Third GMT Primary Mirror Segment Cast
In late August, the third GMT primary mirror segment was successfully cast in the rotating furnace beneath Wildcat Stadium at the University of Arizona. Nearly 20 tons of low-expansion glass was heated to the melting point, some 2100 F˚. While the furnace and honeycomb mold spun at 4.5 rpm, the molten glass flowed into the complex ceramic mold and settled into the approximate shape of the final mirror.
GMTO and the University of Arizona hosted three days of events around the mirror casting, culminating in a gala dinner at the La Paloma resort in the Tucson foothills. At the reception GMTO Board Member Edward “Rocky” W. Kolb described the construction of the world’s first nuclear reactor under University of Chicago’s original football stadium – Stagg Field.Kolb, the University of Chicago’s Dean of Physical Sciences, compared the 1942 technological advancement to the impressive work being done in the Steward Observatory Mirror Lab, which resides under the east wing of the University of Arizona football stadium.
Kolb’s message: Important scientific breakthroughs take place under, rather than on, football fields.
In the beautiful banquet hall, complete with a dazzling ice sculpture modeled after the mirror, the comparison between the nuclear reactor and the mirror lab was partly poetic, but GMT’s primary mirrors are indeed technological marvels.Among the largest in the world, each of the telescope’s seven mirrors will span 8.4 meters (or 27.5 feet) in diameter. They will be lightweight, rigid, and able to quickly adapt to their surrounding temperatures, thanks to a honeycomb-shaped inner core design that includes hollow spaces throughout. Each mirror will have such a smooth surface that the typical imperfection will be no taller than 20 nanometers (less than one millionth of an inch) high.
In a video entitled “A Perfect Mirror,” Wendy Freedman, Chair of the GMTO Board of Directors, describes the high level of precision:
“The surface of this mirror is so smooth that if we took this 27-foot mirror and then spread it out from coast to coast—in the United States, east to west coast—the height of the tallest mountain on that mirror would be about half an inch.”
Reaching this level of near-perfection requires cutting edge technology to cast, to polish, and to test the mirror. (For more on the process, click here.)
During a presentation at breakfast on the casting day, Project Director Patrick McCarthy noted that casting the third mirror keeps the project on schedule for first light in 2020 and that three of the seven mirrors alone would make GMT the largest telescope in history.
Guests at the event had the privilege of touring the Steward Observatory Mirror Lab while staff was on hand to explain each step in the process. They watched as 18 tons of hand-inspected glass melted and filled a ceramic mold inside the enormous spinning furnace that reached 1148 C˚ (2100 F˚).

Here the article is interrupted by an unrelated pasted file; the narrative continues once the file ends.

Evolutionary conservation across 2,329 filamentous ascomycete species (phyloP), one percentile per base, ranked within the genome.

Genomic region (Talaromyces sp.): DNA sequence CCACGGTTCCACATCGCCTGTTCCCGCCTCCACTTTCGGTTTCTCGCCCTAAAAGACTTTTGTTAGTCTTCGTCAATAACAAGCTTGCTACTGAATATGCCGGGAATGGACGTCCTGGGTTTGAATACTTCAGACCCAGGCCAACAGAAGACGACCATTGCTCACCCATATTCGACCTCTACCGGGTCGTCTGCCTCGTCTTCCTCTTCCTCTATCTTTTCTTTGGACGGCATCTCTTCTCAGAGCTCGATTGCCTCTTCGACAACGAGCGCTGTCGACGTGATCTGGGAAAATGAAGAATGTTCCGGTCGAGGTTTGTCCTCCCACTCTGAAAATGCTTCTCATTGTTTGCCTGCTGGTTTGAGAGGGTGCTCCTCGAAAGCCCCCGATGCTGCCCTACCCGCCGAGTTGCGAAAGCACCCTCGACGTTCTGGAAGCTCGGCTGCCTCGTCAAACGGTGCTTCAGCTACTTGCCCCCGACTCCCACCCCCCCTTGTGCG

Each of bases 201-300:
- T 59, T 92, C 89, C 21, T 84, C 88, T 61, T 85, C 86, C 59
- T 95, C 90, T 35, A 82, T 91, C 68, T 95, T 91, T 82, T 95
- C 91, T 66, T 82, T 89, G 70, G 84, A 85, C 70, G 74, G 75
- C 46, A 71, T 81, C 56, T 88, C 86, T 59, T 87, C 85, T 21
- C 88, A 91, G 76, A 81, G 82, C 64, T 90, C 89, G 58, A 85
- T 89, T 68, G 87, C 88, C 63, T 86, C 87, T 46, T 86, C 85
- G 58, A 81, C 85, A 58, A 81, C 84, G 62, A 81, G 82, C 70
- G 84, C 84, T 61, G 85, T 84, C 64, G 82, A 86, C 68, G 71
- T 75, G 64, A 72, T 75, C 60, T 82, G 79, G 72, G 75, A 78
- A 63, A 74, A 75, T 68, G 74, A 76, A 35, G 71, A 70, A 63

They saw the complex polishing equipment suspended over another mirror, with its highly sensitive contact surface capable of making a thousand adjustments per second to ensure that the tiniest of imperfections are smoothed away without harming the rest of the mirror.
They saw the tower of optics, holograms, and laser ranging devices specifically constructed to test GMT’s highly off-axis mirrors before they are ready to leave the lab.In attendance were distinguished guests, including top leaders from the GMTO consortium institutions: Astronomy Australia Ltd., Australian National University, Carnegie Institution for Science, Harvard University, the Korean Astronomy and Space Science Institute, the Smithsonian Institution, Texas A&M University, the University of Arizona, the University of Chicago, and the University of Texas at Austin.
The event was also attended by Tristan Bullard, this year’s official Eagle Scout Astronomer selected by the National Eagle Scout Association, and an anonymous supporter—possibly a member of the hotel staff—who left an unsigned note on one of the reception tables:
I didn’t get a chance to say this in person, but on behalf of all humanity I thank you for your contribution to this project.The third mirror, dubbed GMT3, is currently cooling and will be removed from the furnace hearth in December of this year. The mirror will then go through the polishing and testing phases, which will take approximately four years to complete, before making its journey down to the Las Campanas Observatory in Chile.
The weekend event included a tribute to George Mitchell (1919 – 2013), a long-time supporter of the Giant Magellan Telescope. To honor George and his wife Cynthia Woods Mitchell for their support for the project, two of Giant Magellan’s seven primary mirrors will be named after them. (See the tribute here.)
A Distinguished Scientist Returns to the GMT Project
GMTO recently announced the appointment of Rebecca A. Bernstein as GMT Project Scientist. She joined the organization on November 1st to provide technical and scientific leadership for the design and construction of the Giant Magellan Telescope.
For someone who only recently moved into her office, Bernstein already knows a lot about the Giant Magellan project. While at the University of Michigan she was a member of the core design team that developed the original concept for the GMT. Indeed, Bernstein’s appointment as Project Scientist – and her move to Pasadena – is more of a homecoming than a new arrival.
After earning a B.S. in physics from Princeton University and a Ph.D. in astrophysics from the California Institute of Technology, Bernstein took a prestigious NASA Hubble Postdoctoral Fellowship to the Carnegie Institution for Science. “I lived in Pasadena longer than I’ve lived anywhere since I graduated from high school. It definitely still feels like home.”